The role of Ministers is to make the broad policy decisions about what actions the government should take. Ministers are accountable to Parliament and ultimately to voters, for making the right decisions. But Ministers also have help in policy making from civil servants, other MPs, and the public.
Ministers’ main sources of information and advice are the civil servants who make up their ministries and departments. Though they seldom admit it, a great deal of policy is made by them, and simply approved by Ministers. This is not necessarily bad: after all, those civil servants probably know far more about the issues than the average Minister – who may be here today, reshuffled tomorrow as the Minister of something else, and gone at the next election.
David Caygill, who was a Minister in the 1984-90 Labour government, says, “what matters most is that Ministers are clear about their priorities and regularly communicate them to their advisers”.
Caygill, a lawyer who held portfolios from finance to health also says “it is easy for Ministers to become bogged down in crisis management or to be driven by media headlines. Easy, but a mistake”.
A reforming government may try harder to dominate the policy making process. The late Norman Kirk, Labour Prime Minister from 1972-74, led an activist government that felt uncertain about the public service, and wanted to use people with special skills to provide independent sources of advice.
The occasional use of independent advisers by cabinets in the 70s grew in several important ways in the rest of the century. First, the Prime Minister’s department was strengthened so that the PM could be better informed, independently of his or her Ministers. This also helped him or her to co-ordinate government policy and administration in challenging areas.
Secondly, most Ministers hired staff to help in their offices as specialist policy, media or other project advisers.
The new professional class of policy analyst also influences policymaking. Professor Gary Hawke, foundation director of Victoria University’s Institute of Policy Studies, and now Head of the VUW School of Government, says the policy analyst is a particularly important actor on the modern New Zealand policy making stage. Professionalism, research and logic as well as belief and public opinion are these days important in policy making by cabinets who get advice from a variety of sources.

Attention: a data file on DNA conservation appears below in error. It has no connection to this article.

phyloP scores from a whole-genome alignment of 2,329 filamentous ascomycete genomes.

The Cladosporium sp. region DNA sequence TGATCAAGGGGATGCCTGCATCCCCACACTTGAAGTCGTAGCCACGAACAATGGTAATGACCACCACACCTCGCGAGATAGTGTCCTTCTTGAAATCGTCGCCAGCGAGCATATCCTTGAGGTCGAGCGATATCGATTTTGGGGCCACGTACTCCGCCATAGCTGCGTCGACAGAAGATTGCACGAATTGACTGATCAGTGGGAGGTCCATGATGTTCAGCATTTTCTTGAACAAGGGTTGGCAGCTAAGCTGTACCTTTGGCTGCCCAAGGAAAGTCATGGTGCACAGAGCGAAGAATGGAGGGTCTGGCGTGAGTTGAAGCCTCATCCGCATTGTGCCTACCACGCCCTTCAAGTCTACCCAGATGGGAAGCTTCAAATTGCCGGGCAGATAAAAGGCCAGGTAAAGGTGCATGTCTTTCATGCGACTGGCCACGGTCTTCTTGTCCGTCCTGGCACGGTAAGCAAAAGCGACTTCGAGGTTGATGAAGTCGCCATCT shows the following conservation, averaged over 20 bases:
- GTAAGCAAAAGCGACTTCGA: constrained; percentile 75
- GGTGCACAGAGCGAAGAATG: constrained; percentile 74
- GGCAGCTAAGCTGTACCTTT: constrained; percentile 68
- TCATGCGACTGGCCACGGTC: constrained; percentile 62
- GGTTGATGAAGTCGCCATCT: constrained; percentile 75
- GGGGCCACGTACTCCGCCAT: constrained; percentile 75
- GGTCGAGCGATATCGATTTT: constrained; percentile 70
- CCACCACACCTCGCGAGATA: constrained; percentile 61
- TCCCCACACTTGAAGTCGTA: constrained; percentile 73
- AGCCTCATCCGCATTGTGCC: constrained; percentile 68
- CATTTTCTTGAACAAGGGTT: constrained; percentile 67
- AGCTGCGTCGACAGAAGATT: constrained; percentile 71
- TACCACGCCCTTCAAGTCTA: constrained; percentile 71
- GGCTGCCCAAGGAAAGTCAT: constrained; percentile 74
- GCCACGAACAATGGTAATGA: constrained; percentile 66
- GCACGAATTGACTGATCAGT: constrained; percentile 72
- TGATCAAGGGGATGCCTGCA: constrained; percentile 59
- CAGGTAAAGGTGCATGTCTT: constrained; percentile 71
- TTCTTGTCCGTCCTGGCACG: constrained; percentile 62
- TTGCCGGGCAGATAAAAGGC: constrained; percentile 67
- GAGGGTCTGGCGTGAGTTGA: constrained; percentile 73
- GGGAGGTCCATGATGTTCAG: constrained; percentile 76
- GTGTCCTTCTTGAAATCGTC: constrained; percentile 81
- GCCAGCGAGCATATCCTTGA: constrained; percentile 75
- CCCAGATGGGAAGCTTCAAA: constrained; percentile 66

All Ministers are equal around the Cabinet table. But some are more equal than others. One indication of relative power is the place Ministers receive in a publicly known hierarchy given by the Prime Minister.
A key axis of Cabinet debate has always been between “spending Ministers” seeking resources for health, education, conservation and many other things, and the finance Minister who wants to keep a lid on overall spending.
But often a Cabinet may hide more profound differences of philosophy. These different beliefs may be publicly guessed at, but disagreements between Ministers over particular policies are usually shrouded in the principle of collective responsibility. Ministers know that the appearance of disunity can be politically fatal.
Autobiographies from Ministers, such as Hugh Templeton on the Muldoon years, Dr Michael Bassett on the fourth Labour government which began in 1984, and Ruth Richardson on the National government which followed, help those who come after them to understand past battles and learn about the way dissent is handled in Cabinet.
Find out more!
Hugh Templeton, All Honourable Men (Auckland University Press, 1995)
Harvey McQueen, The Ninth Floor: Inside the Prime Minister’s Office (Penguin, 1991)
Ruth Richardson, Making A Difference (Shoal Bay Press, 1995)
TransTasman Media Ltd
Updated 22 November 2005
People don’t always agree with the hard decisions that are made: In 2003, Samoan New Zealanders made their voices heard, in Samoan, in Parliament grounds, Wellington